Drive through San Francisco on any given day and you are likely to see more than a few grizzly bears.
No, they will not be soiling sidewalks in the Tenderloin or chasing high-tech billionaires down Market Street. But they will be flapping in the wind above City Hall and other public buildings.
The grizzly, you see, is California's state animal and adorns its state flag. Yet not a single wild grizzly has been seen in the state in nearly a hundred years.
What did California do to its state animal?
In 1962, the state published "An Historical Review of the Wildlife Resources of the San Francisco Bay Area." It conceded that grizzlies once lived almost everywhere in California — and described their demise.
"The grizzly bears, of which two species (Ursus californicus and Ursus mendocinensis) were represented in the Bay Area, were distributed throughout California, except along the crest and eastern slope of the Sierra Nevada," said the report.
"After the American occupation about 1850, the livestock industry which had been given a good start by the Spanish and the Mexicans, became very prominent and ranchers slaughtered the grizzly at every opportunity," it said.
"The last one reported in the State," it said, "was shot August, 1922 at Horse Corral Meadows, Tulare County."
"Grizzly Peak, east of Berkeley," the report concluded, "is a reminder of this animal's presence there."
Now the only bears romping through Berkeley play for Cal's football team.
Would it be a good idea to re-establish a feral grizzly population that could roam the University of California campus — or the streets of San Francisco?
The people in St. Tammany Parish, Louisiana, actually face a not dissimilar question. Theirs will be decided this term by the U.S. Supreme Court.
The animal the federal government is seeking to force upon St. Tammany is not a bear that no longer lives there but a frog.
The dusky gopher frog has not lived in St. Tammany for more than half a century. In 2001, the U.S. Fish and Wildlife Service declared it an endangered species. At that time, according to a brief presented to the Supreme Court by the Weyerhaeuser Company, Fish and Wildlife estimated "the extant population at 100 frogs at one site in the DeSoto National Forest in Mississippi."
More than a decade later, Fish and Wildlife declared a "critical habitat" designation for this endangered species. This "habitat" included 4,933 acres in four Mississippi counties — and 1,544 acres in St. Tammany Parish, Louisiana.
The Louisiana tract was a place where the frog had once lived but did not — and could not — now.
Weyerhaeuser, which owns part of that tract and maintains a logging business there, sued Fish and Wildlife over the designation.
Fish and Wildlife conceded that the dusky gopher frog needed three elements in its habitat. Judge Priscilla Owen, in her dissenting opinion on the U.S. Court of Appeals for the Fifth Circuit, summarized them.
"The service," she wrote, "identified three primary constituent elements, briefly summarized as ephemeral wetland habitat with an open canopy (with certain specific characteristics), upland forested nonbreeding habitat dominated by longleaf pine maintained by fires frequent enough to support an open canopy and abundant herbaceous ground cover, and upland habitat between breeding and nonbreeding habitat that is characterized by an open canopy, abundant native herbaceous species, and a subservice structure that provides shelter for dusky gopher frogs during seasonal movements."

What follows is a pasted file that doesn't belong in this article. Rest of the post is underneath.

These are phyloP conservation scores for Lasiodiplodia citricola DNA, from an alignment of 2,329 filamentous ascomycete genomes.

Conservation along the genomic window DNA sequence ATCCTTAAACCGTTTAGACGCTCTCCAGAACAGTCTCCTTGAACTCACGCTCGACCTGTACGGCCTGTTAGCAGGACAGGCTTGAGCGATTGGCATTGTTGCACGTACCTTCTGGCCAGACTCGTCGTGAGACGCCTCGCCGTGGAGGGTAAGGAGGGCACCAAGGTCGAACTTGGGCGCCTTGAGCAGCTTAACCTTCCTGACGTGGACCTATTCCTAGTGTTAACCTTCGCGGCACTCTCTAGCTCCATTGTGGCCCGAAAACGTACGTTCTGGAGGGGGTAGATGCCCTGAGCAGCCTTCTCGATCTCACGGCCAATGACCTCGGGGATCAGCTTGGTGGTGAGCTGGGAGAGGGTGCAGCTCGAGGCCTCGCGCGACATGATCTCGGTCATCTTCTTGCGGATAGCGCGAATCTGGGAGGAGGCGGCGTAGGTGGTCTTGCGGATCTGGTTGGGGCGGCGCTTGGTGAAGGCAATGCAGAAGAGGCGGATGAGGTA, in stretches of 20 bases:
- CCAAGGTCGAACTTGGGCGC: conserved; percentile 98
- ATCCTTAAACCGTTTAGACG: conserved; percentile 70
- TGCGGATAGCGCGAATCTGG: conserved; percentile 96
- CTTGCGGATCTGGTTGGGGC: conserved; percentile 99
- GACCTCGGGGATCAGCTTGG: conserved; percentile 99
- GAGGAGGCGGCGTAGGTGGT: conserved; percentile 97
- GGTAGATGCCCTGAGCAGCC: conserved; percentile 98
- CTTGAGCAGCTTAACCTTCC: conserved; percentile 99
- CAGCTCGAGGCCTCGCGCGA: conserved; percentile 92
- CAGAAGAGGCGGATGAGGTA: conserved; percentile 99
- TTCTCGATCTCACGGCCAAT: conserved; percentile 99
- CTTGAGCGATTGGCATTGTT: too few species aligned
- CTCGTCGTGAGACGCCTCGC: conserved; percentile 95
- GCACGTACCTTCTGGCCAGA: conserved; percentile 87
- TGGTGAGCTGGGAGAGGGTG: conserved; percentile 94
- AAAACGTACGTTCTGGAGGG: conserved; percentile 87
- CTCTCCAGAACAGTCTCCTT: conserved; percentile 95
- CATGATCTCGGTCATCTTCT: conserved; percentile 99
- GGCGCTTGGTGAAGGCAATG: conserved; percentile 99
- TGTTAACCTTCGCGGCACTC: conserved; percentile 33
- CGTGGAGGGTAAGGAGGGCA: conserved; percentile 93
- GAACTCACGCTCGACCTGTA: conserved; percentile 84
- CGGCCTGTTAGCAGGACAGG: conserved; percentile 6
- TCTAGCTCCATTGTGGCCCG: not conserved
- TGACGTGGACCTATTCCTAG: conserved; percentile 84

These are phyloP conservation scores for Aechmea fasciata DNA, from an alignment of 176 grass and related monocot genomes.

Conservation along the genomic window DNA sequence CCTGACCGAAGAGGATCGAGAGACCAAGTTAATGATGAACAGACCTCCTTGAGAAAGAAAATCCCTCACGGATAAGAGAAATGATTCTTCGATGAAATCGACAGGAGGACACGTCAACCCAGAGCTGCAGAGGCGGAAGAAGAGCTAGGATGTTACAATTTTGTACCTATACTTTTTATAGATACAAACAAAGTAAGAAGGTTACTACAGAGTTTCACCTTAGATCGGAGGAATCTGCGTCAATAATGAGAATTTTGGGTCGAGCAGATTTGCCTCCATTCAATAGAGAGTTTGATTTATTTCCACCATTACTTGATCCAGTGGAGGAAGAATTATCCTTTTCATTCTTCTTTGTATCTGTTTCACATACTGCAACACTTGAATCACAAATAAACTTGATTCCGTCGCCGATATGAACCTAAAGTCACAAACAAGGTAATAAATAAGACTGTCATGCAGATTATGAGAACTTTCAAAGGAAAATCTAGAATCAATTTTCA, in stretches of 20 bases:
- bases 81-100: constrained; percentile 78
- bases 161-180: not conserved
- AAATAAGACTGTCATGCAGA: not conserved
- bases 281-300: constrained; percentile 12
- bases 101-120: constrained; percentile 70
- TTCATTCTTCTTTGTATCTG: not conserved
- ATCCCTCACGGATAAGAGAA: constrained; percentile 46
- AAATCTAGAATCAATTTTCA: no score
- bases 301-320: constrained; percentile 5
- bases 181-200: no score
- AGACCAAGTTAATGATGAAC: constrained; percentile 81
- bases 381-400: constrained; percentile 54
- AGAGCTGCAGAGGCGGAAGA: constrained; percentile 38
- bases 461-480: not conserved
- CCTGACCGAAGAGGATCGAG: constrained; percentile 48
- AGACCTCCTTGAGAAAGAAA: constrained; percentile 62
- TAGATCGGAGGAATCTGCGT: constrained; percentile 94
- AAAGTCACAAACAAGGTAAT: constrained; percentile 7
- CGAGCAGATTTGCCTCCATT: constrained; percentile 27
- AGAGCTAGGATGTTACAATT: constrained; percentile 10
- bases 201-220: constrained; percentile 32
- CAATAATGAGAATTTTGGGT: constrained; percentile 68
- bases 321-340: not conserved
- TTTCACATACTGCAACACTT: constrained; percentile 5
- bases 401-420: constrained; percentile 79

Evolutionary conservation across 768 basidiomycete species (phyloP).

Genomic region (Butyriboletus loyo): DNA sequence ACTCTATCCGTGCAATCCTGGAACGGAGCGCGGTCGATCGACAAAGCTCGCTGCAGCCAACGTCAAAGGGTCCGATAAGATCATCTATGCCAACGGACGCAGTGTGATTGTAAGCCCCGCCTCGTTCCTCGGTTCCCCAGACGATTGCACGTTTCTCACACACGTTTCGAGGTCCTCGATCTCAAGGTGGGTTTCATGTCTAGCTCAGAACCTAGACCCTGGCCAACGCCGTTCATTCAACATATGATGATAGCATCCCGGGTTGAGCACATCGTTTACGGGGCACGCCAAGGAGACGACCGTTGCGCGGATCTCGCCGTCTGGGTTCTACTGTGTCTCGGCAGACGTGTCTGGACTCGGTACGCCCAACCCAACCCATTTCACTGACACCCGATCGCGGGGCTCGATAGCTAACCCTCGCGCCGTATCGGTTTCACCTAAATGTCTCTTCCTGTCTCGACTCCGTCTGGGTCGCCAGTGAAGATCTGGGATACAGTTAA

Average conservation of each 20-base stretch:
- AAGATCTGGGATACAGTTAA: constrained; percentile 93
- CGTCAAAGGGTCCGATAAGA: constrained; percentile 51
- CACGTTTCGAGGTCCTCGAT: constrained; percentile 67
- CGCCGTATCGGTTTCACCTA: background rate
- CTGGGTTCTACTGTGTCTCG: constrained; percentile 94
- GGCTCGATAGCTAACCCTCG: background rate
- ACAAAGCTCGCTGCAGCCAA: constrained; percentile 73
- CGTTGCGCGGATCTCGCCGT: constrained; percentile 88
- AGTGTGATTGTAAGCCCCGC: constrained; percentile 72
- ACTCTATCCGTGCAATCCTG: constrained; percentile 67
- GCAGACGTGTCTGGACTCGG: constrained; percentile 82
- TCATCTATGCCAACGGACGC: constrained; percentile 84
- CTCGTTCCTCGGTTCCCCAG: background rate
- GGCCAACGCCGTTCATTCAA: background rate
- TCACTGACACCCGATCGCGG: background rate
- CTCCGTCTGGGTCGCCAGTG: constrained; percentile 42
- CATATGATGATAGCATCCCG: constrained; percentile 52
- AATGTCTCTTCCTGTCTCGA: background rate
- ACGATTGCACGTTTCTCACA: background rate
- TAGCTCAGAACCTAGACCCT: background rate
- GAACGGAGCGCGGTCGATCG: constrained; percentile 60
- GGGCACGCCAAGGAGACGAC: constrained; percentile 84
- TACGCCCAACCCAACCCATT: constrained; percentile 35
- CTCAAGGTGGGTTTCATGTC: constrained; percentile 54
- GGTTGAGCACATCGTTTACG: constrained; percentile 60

The only one of these elements the Louisiana property currently features is ephemeral wetlands. As Judge Owen noted, the land is almost entirely covered with a dense closed-canopy, loblolly pine forest.
In an amicus brief presented to the Supreme Court, St. Tammany Parish argued that there is another species whose habitat needs to be considered in this case: homo sapiens.
St. Tammany has zoned this land for "Traditional Neighborhood Development." It is particularly attractive for human settlement, according to the parish, because unlike some nearby areas, it is not prone to flooding when hurricanes strike.
"The location of the property was a major factor in the zoning process for its being located north of U.S. Interstate 12," St. Tammany told the Supreme Court. "Said location of a traditional neighborhood removed its future residents and businesses out of harm's way in the inevitable event of the devastating effects from hurricanes including flooding."
But the Fish and Wildlife Service, and its protected frog, would end this local human aspiration.
"The 'critical habitat' designation removes said property from being developed and as such usurps the authority of the Parish as authorized by the State of Louisiana to manage growth by determining its highest and best use within the fastest growing Parish in the State of Louisiana," the parish told the court.
This question of whether the federal government can declare that an animal's "critical habitat" includes land that is currently uninhabitable by that animal was one of the first cases heard by the Supreme Court this month.
Chief Justice John Roberts seemed unpersuaded.
"You know," he told the government's lawyer, "if you have ephemeral ponds in Alaska, you could build a giant greenhouse and plant the longleaf pines and the frog could live there."
Or they could build it in San Francisco — along with a grizzly bear habitat.
Terence P. Jeffrey is the editor in chief of CNSnews.com.